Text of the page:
Mechanical engineering students at Johns Hopkins University’s Whiting School of Engineering have developed a high-tech “pill safe” intended to address the widely recognized problem of prescription drug abuse, misuse, and diversion. The tamper-resistant pill dispenser prototype features a fingerprint scanner that verifies the patient’s identity before releasing the correct dosage within the prescribed timeframe. The device also has a locking mechanism that permits only the pharmacist to load the medication. The development team unveiled their creation at the Department of Mechanical Engineering’s Senior Design Day, an event held annually at the end of the spring semester.
The cylindrical device is built of supertough steel alloy as is used in aircraft landing gear and is equipped with the same kind of fingerprint sensor used in some iPhones. The sensor ensures that the medication is dispensed only to the correct patient; a timer regulates the timeframe in which the dosage is dispensed. Andrea Gielen, director of the Johns Hopkins Center for Injury Research and Policy at the Bloomberg School of Public Health and Kavi Bhalla, assistant professor at the university’s Bloomberg School of Public Health served as mentors for the team, and were so impressed with the design that they have a proposal pending with the National Institutes of Health to further develop and test prototypes of the device as part of a larger consumer product safety initiative.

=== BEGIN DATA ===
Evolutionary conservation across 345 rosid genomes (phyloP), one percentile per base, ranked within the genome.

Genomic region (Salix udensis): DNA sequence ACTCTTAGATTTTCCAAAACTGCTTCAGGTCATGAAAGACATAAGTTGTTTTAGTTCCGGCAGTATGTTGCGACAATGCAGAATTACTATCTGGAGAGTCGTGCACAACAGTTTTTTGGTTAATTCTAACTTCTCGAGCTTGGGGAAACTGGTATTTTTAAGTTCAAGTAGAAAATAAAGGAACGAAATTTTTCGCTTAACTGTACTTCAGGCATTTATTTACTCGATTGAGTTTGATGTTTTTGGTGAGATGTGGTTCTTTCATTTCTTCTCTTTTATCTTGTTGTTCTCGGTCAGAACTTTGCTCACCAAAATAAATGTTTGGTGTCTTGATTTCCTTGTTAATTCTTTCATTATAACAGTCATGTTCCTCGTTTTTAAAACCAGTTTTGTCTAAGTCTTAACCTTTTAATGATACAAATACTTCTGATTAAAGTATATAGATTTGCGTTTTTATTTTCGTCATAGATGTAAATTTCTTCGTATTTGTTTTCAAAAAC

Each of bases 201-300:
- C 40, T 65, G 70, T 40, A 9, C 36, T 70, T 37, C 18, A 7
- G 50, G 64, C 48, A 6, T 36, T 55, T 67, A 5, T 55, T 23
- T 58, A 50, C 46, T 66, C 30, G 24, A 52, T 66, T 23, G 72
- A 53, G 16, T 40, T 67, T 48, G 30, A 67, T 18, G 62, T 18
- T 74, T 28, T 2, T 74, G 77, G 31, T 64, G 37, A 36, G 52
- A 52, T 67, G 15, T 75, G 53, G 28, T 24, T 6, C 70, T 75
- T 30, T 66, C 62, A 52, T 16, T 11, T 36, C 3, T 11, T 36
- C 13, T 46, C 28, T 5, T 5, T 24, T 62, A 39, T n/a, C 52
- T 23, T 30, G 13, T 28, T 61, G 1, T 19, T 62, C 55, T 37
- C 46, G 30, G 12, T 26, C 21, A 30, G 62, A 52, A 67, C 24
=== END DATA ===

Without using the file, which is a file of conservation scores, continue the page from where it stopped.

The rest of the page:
To read more about medication abuse, click here.
To read about oxycodone abuse even with abuse-deterrent formulations, click here.
Read a news story about the device mentioned above, here.
Posted on June 19, 2015